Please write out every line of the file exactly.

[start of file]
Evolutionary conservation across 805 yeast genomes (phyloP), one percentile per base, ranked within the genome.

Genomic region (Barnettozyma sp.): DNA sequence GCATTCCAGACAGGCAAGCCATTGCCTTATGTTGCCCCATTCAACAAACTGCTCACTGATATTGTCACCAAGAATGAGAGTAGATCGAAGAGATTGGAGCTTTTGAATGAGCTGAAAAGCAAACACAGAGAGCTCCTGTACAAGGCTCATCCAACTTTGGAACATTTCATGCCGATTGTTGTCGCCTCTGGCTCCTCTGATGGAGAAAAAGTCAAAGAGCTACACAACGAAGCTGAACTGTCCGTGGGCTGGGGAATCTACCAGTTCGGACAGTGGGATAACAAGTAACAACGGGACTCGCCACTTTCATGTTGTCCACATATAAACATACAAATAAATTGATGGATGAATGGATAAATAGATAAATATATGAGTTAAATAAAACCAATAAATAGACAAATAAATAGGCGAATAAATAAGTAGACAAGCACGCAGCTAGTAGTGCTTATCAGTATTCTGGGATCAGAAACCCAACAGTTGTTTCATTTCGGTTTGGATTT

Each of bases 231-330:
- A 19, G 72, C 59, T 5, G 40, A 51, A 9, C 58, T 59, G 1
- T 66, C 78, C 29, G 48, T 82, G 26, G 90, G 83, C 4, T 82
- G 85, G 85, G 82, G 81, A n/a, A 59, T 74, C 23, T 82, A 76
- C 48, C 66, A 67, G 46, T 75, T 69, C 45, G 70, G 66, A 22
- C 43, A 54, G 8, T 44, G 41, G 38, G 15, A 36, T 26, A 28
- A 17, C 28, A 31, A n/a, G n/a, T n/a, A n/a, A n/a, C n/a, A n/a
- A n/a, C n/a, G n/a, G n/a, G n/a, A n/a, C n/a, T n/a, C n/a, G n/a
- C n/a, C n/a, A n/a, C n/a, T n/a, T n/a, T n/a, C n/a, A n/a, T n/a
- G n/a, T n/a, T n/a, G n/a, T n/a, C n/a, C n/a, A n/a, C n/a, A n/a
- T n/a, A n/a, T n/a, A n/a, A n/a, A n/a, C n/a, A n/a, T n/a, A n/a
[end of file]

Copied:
Evolutionary conservation across 805 yeast genomes (phyloP), one percentile per base, ranked within the genome.

Genomic region (Barnettozyma sp.): DNA sequence GCATTCCAGACAGGCAAGCCATTGCCTTATGTTGCCCCATTCAACAAACTGCTCACTGATATTGTCACCAAGAATGAGAGTAGATCGAAGAGATTGGAGCTTTTGAATGAGCTGAAAAGCAAACACAGAGAGCTCCTGTACAAGGCTCATCCAACTTTGGAACATTTCATGCCGATTGTTGTCGCCTCTGGCTCCTCTGATGGAGAAAAAGTCAAAGAGCTACACAACGAAGCTGAACTGTCCGTGGGCTGGGGAATCTACCAGTTCGGACAGTGGGATAACAAGTAACAACGGGACTCGCCACTTTCATGTTGTCCACATATAAACATACAAATAAATTGATGGATGAATGGATAAATAGATAAATATATGAGTTAAATAAAACCAATAAATAGACAAATAAATAGGCGAATAAATAAGTAGACAAGCACGCAGCTAGTAGTGCTTATCAGTATTCTGGGATCAGAAACCCAACAGTTGTTTCATTTCGGTTTGGATTT

Each of bases 231-330:
- A 19, G 72, C 59, T 5, G 40, A 51, A 9, C 58, T 59, G 1
- T 66, C 78, C 29, G 48, T 82, G 26, G 90, G 83, C 4, T 82
- G 85, G 85, G 82, G 81, A n/a, A 59, T 74, C 23, T 82, A 76
- C 48, C 66, A 67, G 46, T 75, T 69, C 45, G 70, G 66, A 22
- C 43, A 54, G 8, T 44, G 41, G 38, G 15, A 36, T 26, A 28
- A 17, C 28, A 31, A n/a, G n/a, T n/a, A n/a, A n/a, C n/a, A n/a
- A n/a, C n/a, G n/a, G n/a, G n/a, A n/a, C n/a, T n/a, C n/a, G n/a
- C n/a, C n/a, A n/a, C n/a, T n/a, T n/a, T n/a, C n/a, A n/a, T n/a
- G n/a, T n/a, T n/a, G n/a, T n/a, C n/a, C n/a, A n/a, C n/a, A n/a
- T n/a, A n/a, T n/a, A n/a, A n/a, A n/a, C n/a, A n/a, T n/a, A n/a